Stealing Live OTT Streams: Piracy On The Open Seas Of The Internet

There are more than 2.7 million adverts for devices that play out illegal streams of live content on e-commerce websites like Amazon, eBay and Alibaba according to research by Irdeto. The value of the billions of dollars broadcasters and content owners spend on live sports and entertainment content is undermined by online piracy. Because of this, pay TV services have become more expensive than ever before because they need to compete for viewers and subscribers while spending huge amounts on media rights.

Göran Appelquist, chief technology officer, Edgeware

Göran Appelquist, chief technology officer, Edgeware

Online platforms are one of the big challengers to pay TV providers - increasingly so in live content distribution. You can see it easily in Twitter’s delivery of the NFL’s Thursday Night Football or UFC’s live streams on YouTube. Most media owners, whether they’re traditional broadcasters, the leagues, teams themselves or new rights holders, now have an online service in place.

There is more content available than ever before across on demand services and online platforms. So established networks are now facing a battle to help them stop the growing numbers of cord-cutters while protecting their investments in production and rights.

All of this has led to the emergence of online piracy of streams - most notably of live sports.

Because of the abundance of legitimate online services, digital pirates find it much easier to get their hands on streams and distribute them illegally. Previously the pirates had to physically intercept a terrestrial signal and convert it to a streaming format, but now it’s globally available over the internet and can be picked up by anyone.

The theft of live content damages the live production and distribution industries so broadcasters, content distributors and media owners need to protect the content they’ve paid a lot of money for.

Watermarking

Watermarking content delivered via IP is a key way of doing this and lets owners add unique, trackable code to any live streams as they’re sent to users.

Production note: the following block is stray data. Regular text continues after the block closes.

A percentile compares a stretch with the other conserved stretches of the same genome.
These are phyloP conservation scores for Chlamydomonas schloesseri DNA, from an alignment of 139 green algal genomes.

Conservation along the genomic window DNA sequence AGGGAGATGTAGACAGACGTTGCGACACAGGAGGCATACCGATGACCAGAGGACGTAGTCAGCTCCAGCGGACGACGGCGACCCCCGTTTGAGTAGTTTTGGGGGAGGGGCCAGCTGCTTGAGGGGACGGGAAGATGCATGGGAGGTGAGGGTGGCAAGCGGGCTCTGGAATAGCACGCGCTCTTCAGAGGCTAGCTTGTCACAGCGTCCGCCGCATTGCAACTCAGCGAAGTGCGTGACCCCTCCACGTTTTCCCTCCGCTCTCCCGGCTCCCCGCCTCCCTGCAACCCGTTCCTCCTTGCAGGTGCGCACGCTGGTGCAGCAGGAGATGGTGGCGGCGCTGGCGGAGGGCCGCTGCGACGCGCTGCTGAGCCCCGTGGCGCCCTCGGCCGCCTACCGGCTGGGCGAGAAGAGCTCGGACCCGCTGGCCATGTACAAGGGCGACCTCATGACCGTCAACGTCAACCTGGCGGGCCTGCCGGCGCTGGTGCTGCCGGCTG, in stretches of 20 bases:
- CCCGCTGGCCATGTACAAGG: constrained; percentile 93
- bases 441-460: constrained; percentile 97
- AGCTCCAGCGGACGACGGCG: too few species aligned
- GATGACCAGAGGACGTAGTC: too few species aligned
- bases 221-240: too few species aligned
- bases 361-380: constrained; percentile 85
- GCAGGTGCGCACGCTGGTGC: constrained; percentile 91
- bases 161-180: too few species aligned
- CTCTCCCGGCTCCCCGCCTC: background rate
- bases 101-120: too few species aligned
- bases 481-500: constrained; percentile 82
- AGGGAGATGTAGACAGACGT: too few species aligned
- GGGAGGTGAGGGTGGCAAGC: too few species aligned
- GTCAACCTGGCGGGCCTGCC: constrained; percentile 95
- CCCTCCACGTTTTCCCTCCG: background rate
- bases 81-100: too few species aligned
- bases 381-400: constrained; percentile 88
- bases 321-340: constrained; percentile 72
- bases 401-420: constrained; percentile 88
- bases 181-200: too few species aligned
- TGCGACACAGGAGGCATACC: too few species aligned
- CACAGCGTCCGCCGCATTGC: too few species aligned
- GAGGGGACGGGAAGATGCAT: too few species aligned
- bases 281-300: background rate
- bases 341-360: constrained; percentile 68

In principle, this watermark can be added to streams or to content at every stage of delivery as different versions are created. Content streams will be automatically altered to best serve the destination - computer, smart TV, smartphone - and by adding a unique code to each version, owners can always identify the watermark’s origin, no matter which version they’re looking at. This means those charged with fighting online piracy will always know where the content has come from, find out how it was stolen and turn off the leaky tap.

The issue however is when content is distributed over a third-party content delivery network service. This means streams become anonymized at certain points because users don’t have visibility over the whole network. Here, content owners are just delivering one version of the program which is routed through the third-party network as the live stream is requested without the content owner’s knowledge. This only gives them a single opportunity to watermark it at the beginning of the delivery process so each version will have the same code and isn’t trackable through the network.

But building their own CDN gives content owners the ability to fix this. Today’s online pirates need to be hunted down with the help of new systems and technologies. And not only does implementing your own TV CDN create a more cost-effective, scalable way to deliver content but it also lets media owners protect their valuable content. Complete visibility of your content throughout the entire infrastructure means watermarks can be added at multiple points of the delivery chain so its origin can always be traced.

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